I never really thought about exhaled breath, except for the times that my own or someone else’s had an unpleasant odor, until practicing eye care in a time of active pandemic. Aligning with other large facilities and private practices across New York state and the nation, our offices are open to accommodate eyecare, medical, and dental emergencies only. Strict infection-control policies and practices for patients and providers are in place, including that both practitioners and patients are face-masked.

I have been irritatingly hampered by lens fogging precipitated by the use of the bi-directional mask barriers. On the patient side, spectacle-clad mask-wearing patient visual acuities can be errant, and phoropter lenses can become blurred. On the practitioner end, slit lamp oculars fog, and 90D/78D lenses become misted. The face mask directs much of the exhaled air upward, where it comes into contact with these lenses. The misting occurs from the warm water vapor in exhaled breath condensing on the cooler surface of the lenses, forming tiny droplets.

In Search of a Strategy

I have consulted medical-surgical, dental, photography, wood-working, motorcycle, and other websites as well as white papers, YouTube videos, and even domestic and foreign blogs to garner a remediation strategy for my lens-fog problem. The goal is to either coat lenses with an anti-fog preparation or limit the escape of exhaled air from the top of the mask.

Washing spectacles and diagnostic lenses with soapy water leaves behind a thin surfactant film that spreads water molecules evenly into a transparent layer (Malik and Malik, 2011). This is helpful for practitioner and patient spectacles and for diagnostic lenses (e.g., 78D/90D lenses) but cannot be used for phoropter lenses or slit lamp oculars.

We are left with defining breath/mask air flow strategies to limit exhaled breath from exiting the top of the mask. Here are a few options:

  1. For surgical masks (looser fitting masks, e.g., level 1 masks), tape the top of the mask over the bridge and malar area or purchase masks that have adhesive applied on the top inner side of the mask, creating a seal between the mask and face.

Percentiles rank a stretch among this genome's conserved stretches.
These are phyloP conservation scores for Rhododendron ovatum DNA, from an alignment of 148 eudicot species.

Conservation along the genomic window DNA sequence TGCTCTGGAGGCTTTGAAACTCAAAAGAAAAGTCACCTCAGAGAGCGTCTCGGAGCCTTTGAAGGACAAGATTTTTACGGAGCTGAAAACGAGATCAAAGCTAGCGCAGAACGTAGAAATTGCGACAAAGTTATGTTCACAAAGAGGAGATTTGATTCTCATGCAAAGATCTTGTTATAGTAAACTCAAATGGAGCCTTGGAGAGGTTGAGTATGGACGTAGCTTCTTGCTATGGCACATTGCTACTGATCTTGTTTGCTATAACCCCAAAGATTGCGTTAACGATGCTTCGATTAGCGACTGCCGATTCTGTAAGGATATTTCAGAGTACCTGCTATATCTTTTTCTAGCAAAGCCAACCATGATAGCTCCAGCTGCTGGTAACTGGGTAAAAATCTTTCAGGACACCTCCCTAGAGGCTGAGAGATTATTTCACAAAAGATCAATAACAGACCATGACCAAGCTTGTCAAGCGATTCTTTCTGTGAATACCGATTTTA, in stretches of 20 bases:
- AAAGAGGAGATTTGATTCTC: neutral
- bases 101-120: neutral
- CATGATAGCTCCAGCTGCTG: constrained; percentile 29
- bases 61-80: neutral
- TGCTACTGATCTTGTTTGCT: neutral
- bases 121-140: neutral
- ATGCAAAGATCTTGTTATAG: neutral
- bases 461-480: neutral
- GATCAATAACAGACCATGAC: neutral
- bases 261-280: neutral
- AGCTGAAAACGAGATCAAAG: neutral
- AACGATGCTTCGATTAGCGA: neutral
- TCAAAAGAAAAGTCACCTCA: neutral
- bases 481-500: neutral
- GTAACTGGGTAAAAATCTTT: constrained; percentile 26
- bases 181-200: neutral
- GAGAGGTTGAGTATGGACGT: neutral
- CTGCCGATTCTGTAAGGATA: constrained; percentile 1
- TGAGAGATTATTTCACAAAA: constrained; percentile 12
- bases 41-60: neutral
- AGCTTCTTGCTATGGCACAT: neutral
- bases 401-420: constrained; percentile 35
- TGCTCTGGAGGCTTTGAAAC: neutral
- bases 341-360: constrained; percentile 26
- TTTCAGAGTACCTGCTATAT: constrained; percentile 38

2. Create side vents for exhaled breath to escape. This can be done by mask tying technique or ear loop twisting. Surgical masks are usually knotted so that the two ties lie nearly parallel above and below the ear. Alternatively, knot the superior tie first directly below the ear, then bring the inferior tie up in front of the ear and knot it over the crown of the head. This approach creates a closer seal over the nose and along the infraorbital ridge, which prevents venting at the superior part of the face mask and forms two lateral “vents” that allow exhaled air to exit (Jordan and Pritchard-Jones, 2014). For masks with elastic loops that wrap around the ears, twist the ear loops once to form a cross that pulls the sides of the mask, creating a small vent area. Another way is to form two lateral bends (near the edge of the outer eyebrows) in the wire that you form fit to the bridge of your nose.
  3. Place a folded tissue near the top of the mask to absorb the warm and moist exhaled air. Absorbent, quality tissue is recommended.
  4. Use masks that contour more closely to the face, either by design (e.g., N95 fit-tested masks) or material (stretchy materials such as neoprene) that also provide a barrier to prevent exhaled air from being released from the mask.

My favorite, yet clinically untested, solution for practitioners is a directional breathing technique employed by flute musicians (Yuko, 2020). With practice, examiners can direct exhaled breath downward to prevent its escape from the top of the face mask. As we cannot fully anticipate the duration of our pandemic remediation procedures and can foresee an increasing number of patients on our schedules while maintaining infection-control procedures such as wearing face masks, this select breathing skill may be one to cultivate for our months of practice ahead. CLS

For references, please visit and click on document #295.